Having been the President of Eastside Volleyball Club for the last 22 years, having served on a High School Board of Education during the Columbine shooting, and having been affiliated in many community youth organizations for the previous 40 years, I am asked many times for an opinion on the difference in kids from 40 years ago versus today. I answer that kids have not changed as much as adults have.
During my 8 years as a member of the Board of Education, disciplinary hearings in the early days were very productive with parents, compared to debating with parents on accountability with their child. In every facet of discipline a Code of Conduct was the primary remedy of grey area problems.
Mutual respect has always been a tentacle for fostering an agreeable atmosphere, especially when all parties concerned are in agreement that the primary interest is the protection of our youth. With the landscape of our digital world we are hearing more frequently about bullying and abuse by more adults than we would like to see.
Harassment takes many forms but can generally be defined as behavior including comments and/ or conduct which is insulting, intimidating, humiliating, hurtful, malicious, degrading or otherwise offensive to an individual, or group of individuals, and which creates an uncomfortable environment.
Harassment could include:
- Written / verbal abuse/threats. Sexually oriented comments. Vandalism.
- Racial or ethnic slurs unwelcome remarks, jokes, innuendoes, or taunting about a person’s body, attire, age, marital status, ethnic or racial origin, religion etc.
- Displaying of sexually explicit, racist or other offensive / derogatory material. Leering (suggestive staring), or other obscene gestures.
- Sexual, racial, ethnic or religious graffiti
- Practical jokes which cause awkwardness or embarrassment, endanger a person’s safety, or negatively affect performance.
- Unwelcome sexual remarks, invitations or requests whether indirect or explicit, or intimidation
- Condescension, paternalism or patronizing behavior which undermines self-respect or adversely affects performance or working conditions
- Physical conduct such as touching, kissing, patting, pinching, etc., or physical assault
In today’s landscape of social media and sometimes violent confrontations, most people are numb to all of the forms of that abuse.
Eastside Volleyball Club is taking matters into our own hands by instituting a Code of Ethics for all parties involved in the every day activities of the club.
- Coaches will be required to abide by a Code of Ethics to be assured they recognize and act on all forms of abuse, and do not put themselves in a compromising unethical position. Click here to view Eastside VBC’s Coaches Code of Ethics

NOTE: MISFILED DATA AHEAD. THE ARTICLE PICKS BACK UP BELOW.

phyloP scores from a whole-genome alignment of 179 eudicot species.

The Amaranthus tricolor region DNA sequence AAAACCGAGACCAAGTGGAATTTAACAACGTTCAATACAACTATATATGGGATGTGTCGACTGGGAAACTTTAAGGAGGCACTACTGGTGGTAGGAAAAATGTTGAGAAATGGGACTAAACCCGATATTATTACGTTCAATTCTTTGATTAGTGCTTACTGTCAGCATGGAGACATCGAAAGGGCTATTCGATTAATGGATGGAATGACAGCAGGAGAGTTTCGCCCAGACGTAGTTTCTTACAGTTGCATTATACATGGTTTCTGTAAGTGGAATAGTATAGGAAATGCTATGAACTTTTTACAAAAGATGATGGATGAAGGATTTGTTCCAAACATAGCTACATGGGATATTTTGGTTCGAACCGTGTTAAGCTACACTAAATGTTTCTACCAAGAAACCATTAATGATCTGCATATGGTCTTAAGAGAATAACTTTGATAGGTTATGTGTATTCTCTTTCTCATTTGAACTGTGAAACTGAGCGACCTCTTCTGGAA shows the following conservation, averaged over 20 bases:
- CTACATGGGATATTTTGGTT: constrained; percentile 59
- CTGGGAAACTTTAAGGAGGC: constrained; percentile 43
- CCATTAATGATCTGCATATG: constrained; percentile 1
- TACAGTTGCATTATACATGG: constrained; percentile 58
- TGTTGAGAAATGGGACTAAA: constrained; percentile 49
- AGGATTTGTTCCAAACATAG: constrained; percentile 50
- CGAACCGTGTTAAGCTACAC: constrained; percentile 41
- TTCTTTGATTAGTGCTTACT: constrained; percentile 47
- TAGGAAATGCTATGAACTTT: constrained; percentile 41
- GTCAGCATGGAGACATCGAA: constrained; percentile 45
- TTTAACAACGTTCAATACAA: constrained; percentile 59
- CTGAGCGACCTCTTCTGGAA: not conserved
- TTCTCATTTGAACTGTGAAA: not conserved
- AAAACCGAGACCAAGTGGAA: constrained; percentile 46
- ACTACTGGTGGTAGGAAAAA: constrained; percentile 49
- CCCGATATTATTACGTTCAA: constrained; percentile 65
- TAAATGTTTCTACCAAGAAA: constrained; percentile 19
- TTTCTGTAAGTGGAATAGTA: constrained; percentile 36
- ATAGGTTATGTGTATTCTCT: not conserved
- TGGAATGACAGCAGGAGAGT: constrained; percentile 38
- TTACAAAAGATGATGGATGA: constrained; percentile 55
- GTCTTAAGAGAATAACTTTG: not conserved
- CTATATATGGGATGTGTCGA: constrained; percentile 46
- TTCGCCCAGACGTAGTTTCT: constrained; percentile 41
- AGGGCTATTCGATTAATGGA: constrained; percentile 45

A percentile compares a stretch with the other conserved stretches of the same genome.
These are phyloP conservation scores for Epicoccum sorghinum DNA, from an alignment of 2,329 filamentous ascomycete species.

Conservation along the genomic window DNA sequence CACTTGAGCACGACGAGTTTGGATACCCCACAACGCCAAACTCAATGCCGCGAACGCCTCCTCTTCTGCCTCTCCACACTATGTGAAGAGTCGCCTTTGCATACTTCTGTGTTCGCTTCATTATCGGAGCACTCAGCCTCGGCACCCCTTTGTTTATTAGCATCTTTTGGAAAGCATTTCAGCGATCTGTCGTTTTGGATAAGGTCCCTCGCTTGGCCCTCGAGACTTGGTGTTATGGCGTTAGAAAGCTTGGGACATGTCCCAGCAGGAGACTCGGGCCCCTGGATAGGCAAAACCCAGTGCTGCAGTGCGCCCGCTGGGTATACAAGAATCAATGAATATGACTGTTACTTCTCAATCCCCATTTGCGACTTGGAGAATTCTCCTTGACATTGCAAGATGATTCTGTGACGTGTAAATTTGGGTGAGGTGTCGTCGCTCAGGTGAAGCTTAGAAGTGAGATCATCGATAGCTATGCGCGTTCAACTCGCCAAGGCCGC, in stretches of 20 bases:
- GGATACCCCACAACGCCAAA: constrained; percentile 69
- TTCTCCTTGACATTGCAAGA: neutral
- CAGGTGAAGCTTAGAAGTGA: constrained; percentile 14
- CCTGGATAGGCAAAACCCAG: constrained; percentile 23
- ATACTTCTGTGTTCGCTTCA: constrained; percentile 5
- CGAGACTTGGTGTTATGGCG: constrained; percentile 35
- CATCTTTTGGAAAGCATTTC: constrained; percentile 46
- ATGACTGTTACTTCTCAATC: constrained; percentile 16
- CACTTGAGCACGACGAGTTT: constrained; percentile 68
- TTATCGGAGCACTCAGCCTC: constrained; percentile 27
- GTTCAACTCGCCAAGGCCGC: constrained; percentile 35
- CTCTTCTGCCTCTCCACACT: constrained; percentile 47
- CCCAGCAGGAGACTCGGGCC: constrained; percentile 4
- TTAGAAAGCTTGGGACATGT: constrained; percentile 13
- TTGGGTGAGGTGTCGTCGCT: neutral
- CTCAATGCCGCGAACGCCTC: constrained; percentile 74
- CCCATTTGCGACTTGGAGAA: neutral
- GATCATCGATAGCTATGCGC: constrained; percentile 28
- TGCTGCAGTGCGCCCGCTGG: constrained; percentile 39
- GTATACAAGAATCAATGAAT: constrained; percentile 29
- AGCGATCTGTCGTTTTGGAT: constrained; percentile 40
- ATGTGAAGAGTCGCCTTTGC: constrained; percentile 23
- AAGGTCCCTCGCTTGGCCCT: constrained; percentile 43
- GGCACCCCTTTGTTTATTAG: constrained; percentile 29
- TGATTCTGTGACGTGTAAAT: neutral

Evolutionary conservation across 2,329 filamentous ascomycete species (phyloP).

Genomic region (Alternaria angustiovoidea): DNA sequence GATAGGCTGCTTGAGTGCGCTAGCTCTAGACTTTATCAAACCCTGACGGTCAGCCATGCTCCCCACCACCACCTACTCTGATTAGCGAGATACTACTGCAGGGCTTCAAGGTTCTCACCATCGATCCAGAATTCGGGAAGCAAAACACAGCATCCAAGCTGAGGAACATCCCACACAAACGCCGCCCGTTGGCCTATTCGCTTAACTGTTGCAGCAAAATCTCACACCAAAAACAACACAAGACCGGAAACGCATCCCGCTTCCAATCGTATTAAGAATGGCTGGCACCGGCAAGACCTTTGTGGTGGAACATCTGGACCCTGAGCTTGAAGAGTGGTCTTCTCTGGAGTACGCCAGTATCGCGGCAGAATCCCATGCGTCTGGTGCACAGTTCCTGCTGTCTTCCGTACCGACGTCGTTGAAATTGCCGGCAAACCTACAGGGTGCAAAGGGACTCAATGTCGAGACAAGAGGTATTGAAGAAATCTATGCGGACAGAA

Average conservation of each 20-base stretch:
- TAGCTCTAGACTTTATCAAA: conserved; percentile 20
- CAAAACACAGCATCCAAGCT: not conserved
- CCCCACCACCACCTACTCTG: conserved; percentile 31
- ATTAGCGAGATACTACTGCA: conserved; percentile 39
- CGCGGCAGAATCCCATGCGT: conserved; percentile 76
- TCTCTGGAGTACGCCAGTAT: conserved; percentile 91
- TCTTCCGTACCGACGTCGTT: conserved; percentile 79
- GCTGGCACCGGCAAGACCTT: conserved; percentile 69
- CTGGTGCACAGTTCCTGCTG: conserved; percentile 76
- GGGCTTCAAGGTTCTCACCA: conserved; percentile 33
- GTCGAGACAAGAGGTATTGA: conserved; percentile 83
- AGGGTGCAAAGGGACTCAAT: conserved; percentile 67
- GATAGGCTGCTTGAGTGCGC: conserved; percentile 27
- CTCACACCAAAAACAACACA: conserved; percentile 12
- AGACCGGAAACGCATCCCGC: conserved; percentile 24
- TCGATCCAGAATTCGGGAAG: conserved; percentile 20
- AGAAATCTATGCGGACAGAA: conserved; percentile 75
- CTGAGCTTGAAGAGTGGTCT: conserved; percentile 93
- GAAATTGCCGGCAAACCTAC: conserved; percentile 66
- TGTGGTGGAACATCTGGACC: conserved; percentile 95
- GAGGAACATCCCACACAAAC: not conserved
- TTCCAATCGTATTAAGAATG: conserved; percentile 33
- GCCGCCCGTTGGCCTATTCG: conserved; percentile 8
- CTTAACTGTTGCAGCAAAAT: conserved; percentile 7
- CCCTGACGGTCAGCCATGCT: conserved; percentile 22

- Parents will be required to acknowledge a Code of Ethics and will pledge to be good spectators and understand their role in their child’s experience. Click here to view Eastside VBC’s Parents Code of Ethics
- Players will be required to accept a Code of Ethics that they will need to adhere to. Click here to view Eastside VBC’s Players Code of Ethic
Here are 7 steps to implement a Code of Ethics in your club:
- Define stake holders in the organization. In our case it was coaches and directors. Coaches most times wear two hats. Directors are the ones that hear the complaints.
- Define problem areas, or anything remotely that could happen during any incident. Look at the barriers in society that anyone could breach. There are many areas in our code that are defined where we have never had a problem, but when talking with other youth organizations they have had these issues.
- Look at potential problem areas in Public Schools, since those are area’s that have more time spent with our youth.
- Use common sense. Do not write rules that you would have a hard time following.
- Use either paper copies, or a tag on a website to permanently keep the agreement.
- Enforcement – There are no grey areas. Nobody is above the code. Live by the code. Zero tolerance for violations.
- We have not encountered this yet since this is new, but the Appeal Process is to the Club Director right now. We may have to put an Appeal Board together if that does not work.
By implementing the Code of Ethics, Eastside Volleyball Club hopes this is one step closer to eliminating mis-behavior at all levels.
About the Author
Tim Vande Schraaf is the President and CEO of Eastside Volleyball Club in Peoria, Illinois. He has been involved in Junior Volleyball for 22 years, and is one of the founding members of the EastsideVolleyball Club. Inc. The club’s original charter number of 125 members has grown to over 750 members within the state of Illinois. The Eastside VBC, Inc. organization is unique, as it comprised of many volunteers. The goal and mission of the organization has always been to afford every athlete the opportunity to play competitive volleyball at an affordable price. Under his leadership, the Eastside VBC program teaches their athletes how to use the sport to accelerate their growth later in life when they enter the “real world.”